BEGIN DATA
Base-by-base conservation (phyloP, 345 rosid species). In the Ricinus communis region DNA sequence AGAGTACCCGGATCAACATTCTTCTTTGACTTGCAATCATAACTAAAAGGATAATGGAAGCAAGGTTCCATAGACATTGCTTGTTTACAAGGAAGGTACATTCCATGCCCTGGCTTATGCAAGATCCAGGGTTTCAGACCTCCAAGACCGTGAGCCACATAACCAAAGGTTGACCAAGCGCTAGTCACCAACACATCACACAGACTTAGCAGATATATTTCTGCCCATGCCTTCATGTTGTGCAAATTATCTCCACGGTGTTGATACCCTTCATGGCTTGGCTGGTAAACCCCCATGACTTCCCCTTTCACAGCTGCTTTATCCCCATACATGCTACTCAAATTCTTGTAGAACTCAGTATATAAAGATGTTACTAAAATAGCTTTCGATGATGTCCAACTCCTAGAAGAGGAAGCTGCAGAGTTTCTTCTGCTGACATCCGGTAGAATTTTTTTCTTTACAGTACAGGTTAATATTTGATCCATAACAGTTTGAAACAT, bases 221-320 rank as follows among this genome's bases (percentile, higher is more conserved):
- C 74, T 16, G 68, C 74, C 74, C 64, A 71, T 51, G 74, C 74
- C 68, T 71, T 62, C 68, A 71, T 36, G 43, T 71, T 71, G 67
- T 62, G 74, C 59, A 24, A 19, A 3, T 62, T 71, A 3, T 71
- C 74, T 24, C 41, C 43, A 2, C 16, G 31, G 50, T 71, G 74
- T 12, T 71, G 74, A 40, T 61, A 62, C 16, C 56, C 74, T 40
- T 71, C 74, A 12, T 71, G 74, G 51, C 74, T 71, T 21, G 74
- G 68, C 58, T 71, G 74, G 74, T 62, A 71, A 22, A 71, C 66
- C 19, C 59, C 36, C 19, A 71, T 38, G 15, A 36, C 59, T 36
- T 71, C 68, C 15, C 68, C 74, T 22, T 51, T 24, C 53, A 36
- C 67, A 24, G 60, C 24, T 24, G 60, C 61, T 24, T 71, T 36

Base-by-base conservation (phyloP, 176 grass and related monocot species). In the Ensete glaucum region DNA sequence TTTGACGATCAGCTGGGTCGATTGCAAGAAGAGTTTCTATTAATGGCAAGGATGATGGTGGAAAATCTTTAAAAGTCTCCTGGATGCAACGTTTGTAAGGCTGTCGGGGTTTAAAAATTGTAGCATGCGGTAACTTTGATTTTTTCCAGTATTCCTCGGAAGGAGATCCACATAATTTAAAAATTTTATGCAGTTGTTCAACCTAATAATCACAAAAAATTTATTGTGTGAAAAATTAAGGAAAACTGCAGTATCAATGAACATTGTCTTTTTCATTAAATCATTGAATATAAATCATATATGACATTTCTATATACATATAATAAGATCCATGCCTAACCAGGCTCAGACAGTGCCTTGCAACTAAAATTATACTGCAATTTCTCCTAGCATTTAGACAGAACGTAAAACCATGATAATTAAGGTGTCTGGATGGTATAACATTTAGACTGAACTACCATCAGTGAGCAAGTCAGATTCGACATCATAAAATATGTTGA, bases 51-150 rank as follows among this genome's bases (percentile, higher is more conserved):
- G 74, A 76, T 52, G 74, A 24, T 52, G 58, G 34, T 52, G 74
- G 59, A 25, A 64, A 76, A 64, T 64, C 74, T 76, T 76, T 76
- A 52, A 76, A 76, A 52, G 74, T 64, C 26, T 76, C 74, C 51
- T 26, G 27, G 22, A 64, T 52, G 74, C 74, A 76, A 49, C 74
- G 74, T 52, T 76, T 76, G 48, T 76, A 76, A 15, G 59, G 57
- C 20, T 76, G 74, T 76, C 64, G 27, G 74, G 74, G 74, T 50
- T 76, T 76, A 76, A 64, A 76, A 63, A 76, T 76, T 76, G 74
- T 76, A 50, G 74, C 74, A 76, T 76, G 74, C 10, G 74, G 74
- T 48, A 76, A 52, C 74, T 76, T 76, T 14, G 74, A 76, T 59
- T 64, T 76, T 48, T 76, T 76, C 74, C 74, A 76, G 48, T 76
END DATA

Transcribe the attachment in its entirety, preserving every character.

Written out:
Base-by-base conservation (phyloP, 345 rosid species). In the Ricinus communis region DNA sequence AGAGTACCCGGATCAACATTCTTCTTTGACTTGCAATCATAACTAAAAGGATAATGGAAGCAAGGTTCCATAGACATTGCTTGTTTACAAGGAAGGTACATTCCATGCCCTGGCTTATGCAAGATCCAGGGTTTCAGACCTCCAAGACCGTGAGCCACATAACCAAAGGTTGACCAAGCGCTAGTCACCAACACATCACACAGACTTAGCAGATATATTTCTGCCCATGCCTTCATGTTGTGCAAATTATCTCCACGGTGTTGATACCCTTCATGGCTTGGCTGGTAAACCCCCATGACTTCCCCTTTCACAGCTGCTTTATCCCCATACATGCTACTCAAATTCTTGTAGAACTCAGTATATAAAGATGTTACTAAAATAGCTTTCGATGATGTCCAACTCCTAGAAGAGGAAGCTGCAGAGTTTCTTCTGCTGACATCCGGTAGAATTTTTTTCTTTACAGTACAGGTTAATATTTGATCCATAACAGTTTGAAACAT, bases 221-320 rank as follows among this genome's bases (percentile, higher is more conserved):
- C 74, T 16, G 68, C 74, C 74, C 64, A 71, T 51, G 74, C 74
- C 68, T 71, T 62, C 68, A 71, T 36, G 43, T 71, T 71, G 67
- T 62, G 74, C 59, A 24, A 19, A 3, T 62, T 71, A 3, T 71
- C 74, T 24, C 41, C 43, A 2, C 16, G 31, G 50, T 71, G 74
- T 12, T 71, G 74, A 40, T 61, A 62, C 16, C 56, C 74, T 40
- T 71, C 74, A 12, T 71, G 74, G 51, C 74, T 71, T 21, G 74
- G 68, C 58, T 71, G 74, G 74, T 62, A 71, A 22, A 71, C 66
- C 19, C 59, C 36, C 19, A 71, T 38, G 15, A 36, C 59, T 36
- T 71, C 68, C 15, C 68, C 74, T 22, T 51, T 24, C 53, A 36
- C 67, A 24, G 60, C 24, T 24, G 60, C 61, T 24, T 71, T 36

Base-by-base conservation (phyloP, 176 grass and related monocot species). In the Ensete glaucum region DNA sequence TTTGACGATCAGCTGGGTCGATTGCAAGAAGAGTTTCTATTAATGGCAAGGATGATGGTGGAAAATCTTTAAAAGTCTCCTGGATGCAACGTTTGTAAGGCTGTCGGGGTTTAAAAATTGTAGCATGCGGTAACTTTGATTTTTTCCAGTATTCCTCGGAAGGAGATCCACATAATTTAAAAATTTTATGCAGTTGTTCAACCTAATAATCACAAAAAATTTATTGTGTGAAAAATTAAGGAAAACTGCAGTATCAATGAACATTGTCTTTTTCATTAAATCATTGAATATAAATCATATATGACATTTCTATATACATATAATAAGATCCATGCCTAACCAGGCTCAGACAGTGCCTTGCAACTAAAATTATACTGCAATTTCTCCTAGCATTTAGACAGAACGTAAAACCATGATAATTAAGGTGTCTGGATGGTATAACATTTAGACTGAACTACCATCAGTGAGCAAGTCAGATTCGACATCATAAAATATGTTGA, bases 51-150 rank as follows among this genome's bases (percentile, higher is more conserved):
- G 74, A 76, T 52, G 74, A 24, T 52, G 58, G 34, T 52, G 74
- G 59, A 25, A 64, A 76, A 64, T 64, C 74, T 76, T 76, T 76
- A 52, A 76, A 76, A 52, G 74, T 64, C 26, T 76, C 74, C 51
- T 26, G 27, G 22, A 64, T 52, G 74, C 74, A 76, A 49, C 74
- G 74, T 52, T 76, T 76, G 48, T 76, A 76, A 15, G 59, G 57
- C 20, T 76, G 74, T 76, C 64, G 27, G 74, G 74, G 74, T 50
- T 76, T 76, A 76, A 64, A 76, A 63, A 76, T 76, T 76, G 74
- T 76, A 50, G 74, C 74, A 76, T 76, G 74, C 10, G 74, G 74
- T 48, A 76, A 52, C 74, T 76, T 76, T 14, G 74, A 76, T 59
- T 64, T 76, T 48, T 76, T 76, C 74, C 74, A 76, G 48, T 76